Feminism | Posted by Gabby Catalano on 02/27/2017
This Eating Disorder Survivor Is Making A Difference
“There’s beauty in everything and everyone, and that shouldn’t be decided by the media or anyone,” Dayna Altman — a 24-year-old eating disorder survivor, graduate student, and mental health activist from the National Eating Disorder Association (NEDA) — told me in a recent interview.
Dayna, who agreed to share her story with the FBomb for National Eating Disorder Awareness Week, is from Massachusetts, and grew up dancing. As early as elementary school, she told me, she started experiencing and depression, anxiety, OCD and eating disorder habits. She wasn’t diagnosed with anxiety and major depression until her first year at Providence College, however. At that point, she received several months of clinical treatment, which in turn informs her work as an activist today.
Looking back, Dayna believes her family life contributed to her depression, anxiety, and eating disorder, as it was a competitive and restrictive environment. “Restricting is something that happened in my family quite often … and growing up in an eating disorder environment led me into those patterns,” she told me. “I think a big part of it was a lack of education, but I didn’t really know what it [the eating disorder] was until my anxiety got out of control in college. I had a lot of panic attacks.”
Dayna eventually decided to transfer to Northeastern University, where she contacted a therapist and psychologist and sought clinical treatment. “My therapist definitely helped me in the treatment process,” Dayna said, noting her anxiety and depression began to improve while in treatment. She also learned that her assumption that recovery would just “come in one day,” she eventually realized that recovery “is a process that we all have to live through.”
While in treatment, Dayna explored how the pressures of dancing and performing on stage impacted her eating disorder and depression. “For me, it was about this idea that I had to put on a performance, and rehearsing always had to be perfect, whether in dance or shows,” she explained. “There’s a lot of pressure in the performing world to produce something that people want to see … and I think I applied those principles to everything else.”
Dayna is hardly alone in this experience. In the dance and performing arts industries, eating disorders — including bulimia, anorexia-nervosa, purging, and extreme dieting — affect about 46 percent of performers. In classical ballet, it’s one in five. Dancers are oftentimes pushed to meet high standards of beauty and make the cut for competitive performances, which can lead to plummeting self-esteem and vulnerability to an obsession with thinness. Similarly, competitive athletes are also expected to maintain “ideal” physical fitness by dieting, vomiting, or starving. In fact, over one-third of female athletes have reported anorexia-nervosa symptoms, according to a study by Division 1 NCAA. Although most athletes with eating disorders are female, men (especially in these spheres) are also at risk.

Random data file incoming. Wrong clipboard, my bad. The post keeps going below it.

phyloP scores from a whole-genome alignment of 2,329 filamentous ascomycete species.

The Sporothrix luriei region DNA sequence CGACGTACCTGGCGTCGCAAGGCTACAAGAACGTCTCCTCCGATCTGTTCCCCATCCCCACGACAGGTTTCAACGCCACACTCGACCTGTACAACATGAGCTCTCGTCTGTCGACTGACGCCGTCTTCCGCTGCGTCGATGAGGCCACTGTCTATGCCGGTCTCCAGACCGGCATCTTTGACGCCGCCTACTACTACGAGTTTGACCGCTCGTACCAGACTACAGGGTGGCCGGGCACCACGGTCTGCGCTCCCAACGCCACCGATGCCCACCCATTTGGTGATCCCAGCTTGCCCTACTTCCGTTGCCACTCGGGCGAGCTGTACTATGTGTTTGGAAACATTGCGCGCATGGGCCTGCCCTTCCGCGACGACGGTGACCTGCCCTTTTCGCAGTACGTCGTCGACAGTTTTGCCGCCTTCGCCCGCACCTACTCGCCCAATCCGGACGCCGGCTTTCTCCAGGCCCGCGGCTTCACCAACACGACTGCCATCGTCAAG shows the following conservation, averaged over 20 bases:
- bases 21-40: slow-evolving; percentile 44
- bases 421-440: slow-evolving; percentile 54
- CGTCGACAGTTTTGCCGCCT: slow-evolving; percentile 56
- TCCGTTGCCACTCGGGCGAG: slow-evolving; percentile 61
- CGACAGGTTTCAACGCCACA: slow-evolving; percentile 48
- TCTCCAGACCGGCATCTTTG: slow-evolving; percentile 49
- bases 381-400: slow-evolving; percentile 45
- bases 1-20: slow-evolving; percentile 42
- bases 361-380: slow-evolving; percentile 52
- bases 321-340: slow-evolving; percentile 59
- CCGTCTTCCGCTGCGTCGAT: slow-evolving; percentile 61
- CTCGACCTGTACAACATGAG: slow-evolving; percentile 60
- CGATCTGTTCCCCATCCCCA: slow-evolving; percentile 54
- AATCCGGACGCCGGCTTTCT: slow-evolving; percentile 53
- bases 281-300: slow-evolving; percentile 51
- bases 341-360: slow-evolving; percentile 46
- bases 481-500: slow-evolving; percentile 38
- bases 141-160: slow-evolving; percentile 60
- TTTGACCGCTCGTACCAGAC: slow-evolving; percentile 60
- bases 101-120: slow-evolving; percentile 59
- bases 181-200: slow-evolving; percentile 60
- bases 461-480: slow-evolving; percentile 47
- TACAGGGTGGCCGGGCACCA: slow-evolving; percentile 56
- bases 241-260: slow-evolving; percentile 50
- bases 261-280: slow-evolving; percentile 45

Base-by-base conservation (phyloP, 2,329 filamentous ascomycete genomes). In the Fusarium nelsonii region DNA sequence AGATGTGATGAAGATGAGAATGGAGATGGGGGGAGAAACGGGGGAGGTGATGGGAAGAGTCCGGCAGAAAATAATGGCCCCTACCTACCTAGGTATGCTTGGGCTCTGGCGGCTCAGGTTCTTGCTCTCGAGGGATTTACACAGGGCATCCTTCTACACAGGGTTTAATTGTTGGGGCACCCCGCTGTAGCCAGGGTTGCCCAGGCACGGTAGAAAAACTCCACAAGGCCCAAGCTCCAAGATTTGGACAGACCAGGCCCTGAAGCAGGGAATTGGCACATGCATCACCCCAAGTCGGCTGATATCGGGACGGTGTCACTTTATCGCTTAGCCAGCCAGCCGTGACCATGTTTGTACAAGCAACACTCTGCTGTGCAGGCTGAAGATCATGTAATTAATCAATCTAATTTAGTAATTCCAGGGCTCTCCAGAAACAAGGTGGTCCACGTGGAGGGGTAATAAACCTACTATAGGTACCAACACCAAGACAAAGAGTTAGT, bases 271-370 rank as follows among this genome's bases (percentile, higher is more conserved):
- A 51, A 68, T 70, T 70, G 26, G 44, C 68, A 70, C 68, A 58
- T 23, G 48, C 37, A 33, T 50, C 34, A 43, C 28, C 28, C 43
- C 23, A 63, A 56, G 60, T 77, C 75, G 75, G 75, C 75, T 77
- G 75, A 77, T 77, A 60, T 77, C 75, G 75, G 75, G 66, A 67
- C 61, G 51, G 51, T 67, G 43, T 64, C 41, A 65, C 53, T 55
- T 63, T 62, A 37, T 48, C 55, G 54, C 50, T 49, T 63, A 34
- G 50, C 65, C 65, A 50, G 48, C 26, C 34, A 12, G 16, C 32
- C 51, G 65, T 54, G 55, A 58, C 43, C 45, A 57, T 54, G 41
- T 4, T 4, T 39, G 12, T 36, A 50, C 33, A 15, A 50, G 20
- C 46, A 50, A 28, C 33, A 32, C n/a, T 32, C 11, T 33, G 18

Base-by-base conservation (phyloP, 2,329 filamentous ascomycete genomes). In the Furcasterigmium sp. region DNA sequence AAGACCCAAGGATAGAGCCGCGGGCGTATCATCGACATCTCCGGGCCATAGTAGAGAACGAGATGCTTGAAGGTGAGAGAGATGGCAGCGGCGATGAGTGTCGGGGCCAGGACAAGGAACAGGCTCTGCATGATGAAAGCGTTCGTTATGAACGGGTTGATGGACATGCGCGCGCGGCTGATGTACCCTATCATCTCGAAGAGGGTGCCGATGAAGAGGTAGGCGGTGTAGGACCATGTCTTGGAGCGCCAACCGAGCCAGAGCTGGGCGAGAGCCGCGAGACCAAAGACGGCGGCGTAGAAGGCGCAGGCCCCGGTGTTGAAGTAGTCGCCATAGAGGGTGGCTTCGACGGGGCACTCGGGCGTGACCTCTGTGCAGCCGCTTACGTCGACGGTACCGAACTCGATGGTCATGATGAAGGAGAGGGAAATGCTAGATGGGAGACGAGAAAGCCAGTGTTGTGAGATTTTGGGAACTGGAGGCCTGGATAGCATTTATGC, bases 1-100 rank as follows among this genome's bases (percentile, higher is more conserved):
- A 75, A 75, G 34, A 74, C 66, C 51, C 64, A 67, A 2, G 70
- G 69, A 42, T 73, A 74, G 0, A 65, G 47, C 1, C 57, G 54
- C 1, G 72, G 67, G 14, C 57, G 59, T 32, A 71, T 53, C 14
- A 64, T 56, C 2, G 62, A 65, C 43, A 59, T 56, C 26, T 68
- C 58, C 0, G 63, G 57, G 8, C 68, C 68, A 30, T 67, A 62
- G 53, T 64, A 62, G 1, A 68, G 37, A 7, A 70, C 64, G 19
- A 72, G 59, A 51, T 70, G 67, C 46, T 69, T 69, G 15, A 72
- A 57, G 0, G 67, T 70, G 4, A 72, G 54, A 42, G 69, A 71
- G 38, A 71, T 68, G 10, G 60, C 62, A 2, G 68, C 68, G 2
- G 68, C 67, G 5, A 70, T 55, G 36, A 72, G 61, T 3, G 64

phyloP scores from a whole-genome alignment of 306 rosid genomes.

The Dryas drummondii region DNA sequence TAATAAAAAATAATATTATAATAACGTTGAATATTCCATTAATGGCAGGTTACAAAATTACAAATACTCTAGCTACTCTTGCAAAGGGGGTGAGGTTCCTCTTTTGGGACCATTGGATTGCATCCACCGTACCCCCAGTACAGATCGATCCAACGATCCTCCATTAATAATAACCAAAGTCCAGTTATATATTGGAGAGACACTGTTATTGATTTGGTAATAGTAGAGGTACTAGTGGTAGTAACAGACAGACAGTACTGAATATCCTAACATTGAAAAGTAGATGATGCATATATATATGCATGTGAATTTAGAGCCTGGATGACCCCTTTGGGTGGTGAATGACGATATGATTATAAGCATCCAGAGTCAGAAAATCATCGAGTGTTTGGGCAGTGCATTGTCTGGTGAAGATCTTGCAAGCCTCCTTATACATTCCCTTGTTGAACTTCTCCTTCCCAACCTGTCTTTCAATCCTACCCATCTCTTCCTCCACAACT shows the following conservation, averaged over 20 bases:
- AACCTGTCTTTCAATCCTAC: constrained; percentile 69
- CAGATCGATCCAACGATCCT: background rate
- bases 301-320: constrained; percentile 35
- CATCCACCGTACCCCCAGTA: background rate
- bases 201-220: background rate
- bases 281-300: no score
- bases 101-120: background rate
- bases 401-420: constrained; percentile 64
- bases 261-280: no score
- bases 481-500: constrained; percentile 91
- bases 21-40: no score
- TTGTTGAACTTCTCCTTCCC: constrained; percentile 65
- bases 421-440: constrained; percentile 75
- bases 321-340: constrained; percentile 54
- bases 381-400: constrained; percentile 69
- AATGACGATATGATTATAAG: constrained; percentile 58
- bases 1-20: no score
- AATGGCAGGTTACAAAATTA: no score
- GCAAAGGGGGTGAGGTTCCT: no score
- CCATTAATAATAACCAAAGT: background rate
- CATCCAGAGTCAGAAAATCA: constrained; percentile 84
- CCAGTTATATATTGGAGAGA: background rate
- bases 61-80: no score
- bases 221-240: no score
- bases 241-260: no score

It’s also undeniable that American culture still sends young women contradictory messages about their bodies: they must be extremely thin but also healthy, weak and voiceless but powerfully sexy. Girls are placed in a double bind in their attempt to embody these dichotomies, which often results in low self-esteem, negative body image, and a loss of their “voice.” Messages in the media — especially Instagram, Facebook and other social platforms — reinforce this loss and create a crisis for adolescent girls.
But, as Dayna’s story proves, there’s hope for recovery. After receiving clinical treatment and having been in recovery for about four years, Dayna is now excelling at Northeastern University’s Graduate School of Public Health. She also founded two organizations, The BEA(YOU)TIFUL Project and Erasing Excuses, which focus on empowering women through conferences and girl’s retreats, as well as spreading sexual assault awareness. Recently, Dayna held an event called “An Evening of Empowerment” through The BEA(YOU)TIFUL Project. This event featured 10 female speakers who shared personal stories at local bars, restaurants, and schools around Massachusetts. In addition, Dayna created a video project, “Demand to Be Heard — Survivor Project,” which tells the story of a dancer’s eating disorder recovery.
So while eating disorders continue to affect over 30 million women around the world, the work organizations like NEDA and individuals like Dayna do are crucial to helping those individuals realize they can recover and make a difference in this community.
If you or someone you know is struggling with an eating disorder, please contact NEDA’s live helpline at 1-800-931-2237 on getting help and into treatment anywhere in the country.
If you’d like to get involved with Dayna’s projects, contact her here to learn how you can create your own community events